The Interface(s) of a Virtual National Collection: Deep Discoveries

Lora Angelova*, Jo Briggs, Bernard Ogden

*Corresponding author for this work

Research output: Contribution to conferenceAbstract

Abstract

Panel Abstract: Towards a National Collection (TaNC) is a five-year £18.9 million investment in the UK’s world-renowned museums, archives, libraries and galleries (GLAM). TaNC will allow to formulate new research questions, increase visitor numbers, and expand and diversify virtual access to UK heritage. Eight small-scale Foundation Projects – made of collaborations between Higher Education Institutions (HEIs) and Independent Research Organisations (IROs) - began on 1 February 2020, aiming to lay the foundations for this future virtual national collection. This panel includes papers by the representatives of three Foundation Projects: Deep Discoveries; Locating a National Collection, and Engaging Crowds. Each project is developing a proof of concept user interface that aims at engaging different audiences (from experts to casual users) at different levels of agency (from participatory methods to serendipitous discovery) - setting an example for organisations dealing with similar digital collections and technologies. We are also submitting the interfaces demos in the poster/ demo section.

Paper Abstract: Deep Discoveries joins HEI-based computer vision experts, GLAM professionals, and UX researchers to explore the opportunities afforded by AI-enabled visual similarity recognition technologies for cross-collection image searching. A central aim of the project is the delivery of a prototype to demonstrate the ‘research’ and ‘discovery’ potentials of a novel technology to multiple types of users. The complex goal of bridging diverse user searching tasks was further complicated by the distinct drivers of our transdisciplinary team. A critical intervention occurred at the interface design stage, with the integration of a Design Research team and the development of a shared vision and a joint vocabulary. The interface design served to cultivate a balance between advancements in computer vision technology and existing end-user knowledge, skills and adaptability. Our teams came to view the interface as a boundary object, a tool that enabled, if not an agreement on the research approach, then certainly a shared understanding and way forward. We propose that the interface can serve as a site for collaboration across the TaNC programme, mediating the distinctive drivers and professional demands of all stakeholders, from the complex needs of specialist researchers and requirements of heritage organisations, to the discovery-driven demands of general audiences.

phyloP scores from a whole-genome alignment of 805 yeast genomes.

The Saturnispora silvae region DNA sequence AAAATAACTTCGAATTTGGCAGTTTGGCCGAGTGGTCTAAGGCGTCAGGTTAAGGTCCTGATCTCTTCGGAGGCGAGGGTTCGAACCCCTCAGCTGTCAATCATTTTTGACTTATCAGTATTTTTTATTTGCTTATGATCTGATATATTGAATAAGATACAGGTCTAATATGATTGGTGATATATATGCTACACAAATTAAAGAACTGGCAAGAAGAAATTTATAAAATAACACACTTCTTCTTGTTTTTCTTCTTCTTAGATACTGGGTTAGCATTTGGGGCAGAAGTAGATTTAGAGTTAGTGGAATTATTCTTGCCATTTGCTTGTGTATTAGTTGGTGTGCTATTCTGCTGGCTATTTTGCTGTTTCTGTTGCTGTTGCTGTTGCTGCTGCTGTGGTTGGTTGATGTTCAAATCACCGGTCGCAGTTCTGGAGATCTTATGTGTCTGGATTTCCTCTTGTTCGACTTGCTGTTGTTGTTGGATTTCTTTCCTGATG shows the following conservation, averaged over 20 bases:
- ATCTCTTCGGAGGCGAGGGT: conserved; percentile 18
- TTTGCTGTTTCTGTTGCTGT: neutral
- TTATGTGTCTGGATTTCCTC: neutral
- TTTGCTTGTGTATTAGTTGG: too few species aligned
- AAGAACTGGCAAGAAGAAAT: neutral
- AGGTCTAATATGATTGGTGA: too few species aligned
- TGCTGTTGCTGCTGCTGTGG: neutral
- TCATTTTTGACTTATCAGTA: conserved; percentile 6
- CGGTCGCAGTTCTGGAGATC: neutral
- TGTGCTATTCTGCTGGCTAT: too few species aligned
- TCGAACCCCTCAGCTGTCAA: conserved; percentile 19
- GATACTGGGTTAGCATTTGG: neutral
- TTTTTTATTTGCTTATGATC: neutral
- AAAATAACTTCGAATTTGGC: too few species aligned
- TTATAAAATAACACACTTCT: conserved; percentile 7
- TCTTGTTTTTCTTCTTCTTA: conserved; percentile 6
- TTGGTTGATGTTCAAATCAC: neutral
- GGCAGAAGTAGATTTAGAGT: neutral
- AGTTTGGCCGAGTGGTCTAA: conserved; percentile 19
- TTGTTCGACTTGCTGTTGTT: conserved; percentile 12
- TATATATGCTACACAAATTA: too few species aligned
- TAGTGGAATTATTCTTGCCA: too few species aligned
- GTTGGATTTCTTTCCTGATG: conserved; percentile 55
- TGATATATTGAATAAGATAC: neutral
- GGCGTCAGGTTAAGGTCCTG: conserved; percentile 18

Original languageEnglish
Publication statusAccepted/In press - 17 Jun 2021
EventDARIAH (Digital Research Infrastructure for the Arts and Humanities) Virtual Annual Event 2021: Interfaces - Virtual
Duration: 7 Sep 20219 Sep 2021
https://dariah-2021.sciencesconf.org/

Conference

ConferenceDARIAH (Digital Research Infrastructure for the Arts and Humanities) Virtual Annual Event 2021
Period7/09/219/09/21
Internet address

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